Establishment of a Long-Term Wildlife Monitoring Programme
Asia/Pacific > Southeast Asia > Cambodia (Kampuchea)
Assessments have been undertaken of the conservation threats and opportunities in Cambodia’s forests. This has provided the relevant government agencies with a blueprint to concentrate available resources on areas with the greatest potential to conserve globally significant wildlife populations.
This focus is essential in Cambodia where vast expanses of intact habitat cannot realistically be managed in their entirety. With this in mind, the project proposes to concentrate activities in 2 principal sites: Phnom Prich Wildlife Sanctuary (PPWS) and the Eastern Mondulkiri Biodiversity and Genetic Conservation Area (BGCA).
Eastern Cambodia, particularly Phnom Prich Wildlife Sanctuary (PPWS) and the Eastern Mondulkiri Biodiversity and Genetic Conservation Area (BGCA), are increasingly viewed as some of the most important areas for biodiversity conservation remaining in Southeast Asia.
PPWS, with an area of 2,250 km2, covers much of the central-western lowland area of Mondulkiri province. The area also harbours one of the densest concentrations of large ungulates anywhere in mainland Southeast Asia (Timmins & Au 2001). The sanctuary encompasses large expanses of remote lowland mosaic forests with a considerable deciduous component. Although protection has apparently stemmed habitat loss in many areas, wildlife exploitation is still a significant problem. Phnom Prich and adjacent Lomphat Wildlife Sancturary together currently cover probably the most extensive area of the lowland mosaic forest in protected areas in Cambodia, and probably Southeast Asia.
Surveys within these areas (Timmins & Au 2001) have identified areas that are considered of the highest priority for the conservation of threatened flagship species such as Asian elephant (Elephas maximus) and Indochinese tiger (Panthera tigris corbetti). The flagship species focus is especially important in a country where general biodiversity conservation awareness is relatively recent, but where these 2 species are widely associated with national identity.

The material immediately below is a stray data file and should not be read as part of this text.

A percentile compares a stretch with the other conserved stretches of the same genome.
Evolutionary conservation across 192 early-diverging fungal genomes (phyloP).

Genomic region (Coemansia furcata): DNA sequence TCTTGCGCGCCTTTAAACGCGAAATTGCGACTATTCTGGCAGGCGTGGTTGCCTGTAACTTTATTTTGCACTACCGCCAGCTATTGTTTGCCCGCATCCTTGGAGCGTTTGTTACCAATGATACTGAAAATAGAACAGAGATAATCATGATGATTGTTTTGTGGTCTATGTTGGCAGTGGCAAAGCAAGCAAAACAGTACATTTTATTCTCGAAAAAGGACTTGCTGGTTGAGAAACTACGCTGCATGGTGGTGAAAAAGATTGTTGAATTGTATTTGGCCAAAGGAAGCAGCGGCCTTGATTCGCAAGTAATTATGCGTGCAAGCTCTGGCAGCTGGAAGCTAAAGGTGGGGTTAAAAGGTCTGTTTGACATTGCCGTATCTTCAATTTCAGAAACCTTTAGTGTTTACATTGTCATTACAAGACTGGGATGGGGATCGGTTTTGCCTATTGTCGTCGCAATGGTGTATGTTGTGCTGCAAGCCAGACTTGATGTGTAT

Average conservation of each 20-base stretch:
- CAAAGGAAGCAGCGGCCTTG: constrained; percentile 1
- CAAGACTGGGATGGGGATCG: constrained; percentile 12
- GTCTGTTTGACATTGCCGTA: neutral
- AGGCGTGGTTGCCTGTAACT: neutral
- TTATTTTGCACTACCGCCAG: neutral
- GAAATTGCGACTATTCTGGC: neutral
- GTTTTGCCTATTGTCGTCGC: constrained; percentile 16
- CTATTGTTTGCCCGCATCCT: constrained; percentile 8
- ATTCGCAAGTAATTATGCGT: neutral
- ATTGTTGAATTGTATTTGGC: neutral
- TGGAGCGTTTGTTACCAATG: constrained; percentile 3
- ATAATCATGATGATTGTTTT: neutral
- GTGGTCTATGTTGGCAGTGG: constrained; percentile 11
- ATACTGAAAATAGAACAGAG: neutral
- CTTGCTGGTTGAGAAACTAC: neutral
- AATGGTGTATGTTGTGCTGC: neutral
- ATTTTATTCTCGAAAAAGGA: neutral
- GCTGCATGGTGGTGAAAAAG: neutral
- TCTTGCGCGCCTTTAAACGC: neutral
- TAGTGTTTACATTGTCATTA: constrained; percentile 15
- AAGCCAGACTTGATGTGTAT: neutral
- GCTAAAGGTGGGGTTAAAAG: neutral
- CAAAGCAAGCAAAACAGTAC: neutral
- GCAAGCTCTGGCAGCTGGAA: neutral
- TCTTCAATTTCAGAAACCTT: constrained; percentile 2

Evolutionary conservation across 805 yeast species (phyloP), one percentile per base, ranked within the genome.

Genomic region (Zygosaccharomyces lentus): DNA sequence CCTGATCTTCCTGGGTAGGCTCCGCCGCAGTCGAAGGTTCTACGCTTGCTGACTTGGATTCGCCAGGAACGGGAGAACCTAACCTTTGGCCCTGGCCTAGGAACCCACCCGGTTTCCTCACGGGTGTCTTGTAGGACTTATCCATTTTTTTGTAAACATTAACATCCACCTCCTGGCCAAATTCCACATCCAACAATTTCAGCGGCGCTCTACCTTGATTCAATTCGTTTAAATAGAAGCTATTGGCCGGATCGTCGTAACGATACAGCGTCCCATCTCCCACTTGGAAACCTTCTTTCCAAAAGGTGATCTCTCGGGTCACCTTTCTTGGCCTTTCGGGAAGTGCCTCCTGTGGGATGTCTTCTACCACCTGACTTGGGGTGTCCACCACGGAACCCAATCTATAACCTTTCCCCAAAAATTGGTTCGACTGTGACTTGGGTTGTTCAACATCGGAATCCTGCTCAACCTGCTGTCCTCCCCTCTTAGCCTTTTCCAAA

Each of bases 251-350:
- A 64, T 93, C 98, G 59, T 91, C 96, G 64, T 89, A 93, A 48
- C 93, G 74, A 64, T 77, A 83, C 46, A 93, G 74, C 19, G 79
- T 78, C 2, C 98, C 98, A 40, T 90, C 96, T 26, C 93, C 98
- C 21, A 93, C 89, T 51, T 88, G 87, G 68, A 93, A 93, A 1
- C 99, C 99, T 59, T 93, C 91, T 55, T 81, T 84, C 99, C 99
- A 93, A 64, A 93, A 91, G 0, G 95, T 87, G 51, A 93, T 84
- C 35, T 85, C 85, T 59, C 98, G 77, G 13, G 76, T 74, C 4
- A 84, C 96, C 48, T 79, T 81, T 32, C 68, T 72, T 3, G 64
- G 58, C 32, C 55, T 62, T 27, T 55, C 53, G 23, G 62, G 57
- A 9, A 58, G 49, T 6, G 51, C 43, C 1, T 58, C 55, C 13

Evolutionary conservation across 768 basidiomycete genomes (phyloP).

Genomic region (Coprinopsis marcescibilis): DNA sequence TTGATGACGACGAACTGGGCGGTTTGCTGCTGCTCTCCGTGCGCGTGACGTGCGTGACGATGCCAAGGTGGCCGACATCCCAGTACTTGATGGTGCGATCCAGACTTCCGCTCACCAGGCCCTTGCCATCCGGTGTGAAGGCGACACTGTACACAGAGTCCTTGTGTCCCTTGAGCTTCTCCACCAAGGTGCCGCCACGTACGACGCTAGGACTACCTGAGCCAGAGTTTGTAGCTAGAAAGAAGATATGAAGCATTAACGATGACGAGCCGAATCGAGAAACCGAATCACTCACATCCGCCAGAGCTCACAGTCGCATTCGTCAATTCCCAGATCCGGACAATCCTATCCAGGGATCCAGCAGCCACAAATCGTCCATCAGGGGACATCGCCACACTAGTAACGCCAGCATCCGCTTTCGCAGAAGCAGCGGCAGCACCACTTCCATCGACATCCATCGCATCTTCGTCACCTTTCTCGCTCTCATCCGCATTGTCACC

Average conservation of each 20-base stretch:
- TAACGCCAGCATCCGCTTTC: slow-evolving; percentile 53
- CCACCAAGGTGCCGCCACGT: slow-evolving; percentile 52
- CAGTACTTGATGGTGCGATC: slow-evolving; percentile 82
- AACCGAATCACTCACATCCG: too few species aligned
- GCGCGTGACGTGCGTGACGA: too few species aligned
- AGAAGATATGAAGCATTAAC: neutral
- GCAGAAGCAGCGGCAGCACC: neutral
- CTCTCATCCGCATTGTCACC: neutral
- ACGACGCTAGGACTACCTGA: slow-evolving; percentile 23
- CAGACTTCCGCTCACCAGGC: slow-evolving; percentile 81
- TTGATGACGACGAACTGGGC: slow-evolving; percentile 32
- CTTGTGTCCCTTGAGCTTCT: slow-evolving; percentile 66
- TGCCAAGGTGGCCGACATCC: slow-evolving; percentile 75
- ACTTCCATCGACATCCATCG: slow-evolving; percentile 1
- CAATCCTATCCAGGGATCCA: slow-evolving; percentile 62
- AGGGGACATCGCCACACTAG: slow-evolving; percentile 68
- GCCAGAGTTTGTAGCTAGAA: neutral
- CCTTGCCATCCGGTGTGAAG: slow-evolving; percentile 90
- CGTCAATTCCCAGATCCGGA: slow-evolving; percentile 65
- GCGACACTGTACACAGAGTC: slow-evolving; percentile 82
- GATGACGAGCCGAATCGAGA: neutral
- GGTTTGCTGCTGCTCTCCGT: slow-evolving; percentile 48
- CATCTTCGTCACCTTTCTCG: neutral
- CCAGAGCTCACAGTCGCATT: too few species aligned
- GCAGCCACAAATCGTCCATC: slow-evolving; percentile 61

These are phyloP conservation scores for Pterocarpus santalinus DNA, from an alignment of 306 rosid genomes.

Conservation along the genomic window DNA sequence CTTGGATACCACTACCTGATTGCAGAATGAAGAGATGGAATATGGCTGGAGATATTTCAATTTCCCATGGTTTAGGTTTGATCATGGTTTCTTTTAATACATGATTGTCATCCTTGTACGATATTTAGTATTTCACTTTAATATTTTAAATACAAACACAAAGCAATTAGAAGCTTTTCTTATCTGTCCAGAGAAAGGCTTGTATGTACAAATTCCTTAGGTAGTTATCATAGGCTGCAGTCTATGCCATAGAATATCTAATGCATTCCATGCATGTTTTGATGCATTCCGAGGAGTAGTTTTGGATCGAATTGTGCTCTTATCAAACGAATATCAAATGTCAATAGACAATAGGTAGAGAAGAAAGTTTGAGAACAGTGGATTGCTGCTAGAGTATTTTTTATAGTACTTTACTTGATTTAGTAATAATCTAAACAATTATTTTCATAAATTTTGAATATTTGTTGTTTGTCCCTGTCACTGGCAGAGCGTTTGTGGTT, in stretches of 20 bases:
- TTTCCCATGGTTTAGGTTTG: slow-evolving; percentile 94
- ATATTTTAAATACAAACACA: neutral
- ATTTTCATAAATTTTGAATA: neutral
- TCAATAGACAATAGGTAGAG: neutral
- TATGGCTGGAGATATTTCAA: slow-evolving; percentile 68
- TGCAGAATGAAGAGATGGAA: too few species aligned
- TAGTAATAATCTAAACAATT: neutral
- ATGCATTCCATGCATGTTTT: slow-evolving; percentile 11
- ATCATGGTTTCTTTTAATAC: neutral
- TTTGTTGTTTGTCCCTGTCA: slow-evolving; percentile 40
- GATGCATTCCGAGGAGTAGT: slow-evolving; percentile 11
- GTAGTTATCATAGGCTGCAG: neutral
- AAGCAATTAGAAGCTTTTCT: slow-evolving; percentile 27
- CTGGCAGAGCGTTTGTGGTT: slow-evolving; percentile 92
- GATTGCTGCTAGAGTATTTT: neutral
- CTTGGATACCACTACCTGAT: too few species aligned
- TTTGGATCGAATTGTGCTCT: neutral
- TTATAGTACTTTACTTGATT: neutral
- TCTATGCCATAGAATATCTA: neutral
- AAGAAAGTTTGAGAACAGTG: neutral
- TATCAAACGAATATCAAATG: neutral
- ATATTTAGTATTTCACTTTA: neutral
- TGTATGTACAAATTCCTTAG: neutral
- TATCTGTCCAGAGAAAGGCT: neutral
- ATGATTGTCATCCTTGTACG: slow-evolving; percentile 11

Initial surveys to determine the presence of these and other species are only a part of the overall conservation landscape. The other major component, and primary focus of this project, consists of creating permanent monitoring transects that will allow for the assessment of wildlife population trends over time. Monitoring (i.e. the identification and assessment of threats and trends in a manner that allows managers to respond effectively) is a central component of good conservation management (Redford & Richter 1999).
These transects can be surveyed at pre-determined intervals by trained protected area field staff. As it is impossible to monitor all species of conservation importance, those selected are likely to be more affected by specific threats (e.g. hunting, forest clearance) than others. The selected key species, all of which face specific threats and are of global or regional conservation significance, include: Asian elephant, banteng, gaur, wild water buffalo, Eld's deer, sambar, tiger, leopard, dhole, Siamese crocodile, possibly kouprey and hog deer, and lesser-known species such as jungle cat, clouded leopard, marbled cat, and a number of civet species. In some areas with a higher wetland distribution, notable large waterbirds including Sarus crane, giant ibis, white-shouldered ibis, lesser and greater adjutants, green peafowl, and woolly-necked and black-necked storks will also be recorded.
Design, justify, and supervise the establishment of an appropriate long-term biological monitoring system in PPWS and adjoining areas of high conservation value.
WWF Cambodia and its conservation partners in the Ministry of Environment (MoE) and Ministry of Agriculture, Forestry and Fisheries (MAFF) propose the establishment of a standardised wildlife monitoring programme within PPWS and Eastern Mondulkiri BGCA. This will include a plan, with scientific and practical justification, for monitoring key biological species, habitats, and ecological processes in and around PPWS. The plan will be developed in consultation with the WWF Cambodia Species Programme and the WWF country Directory.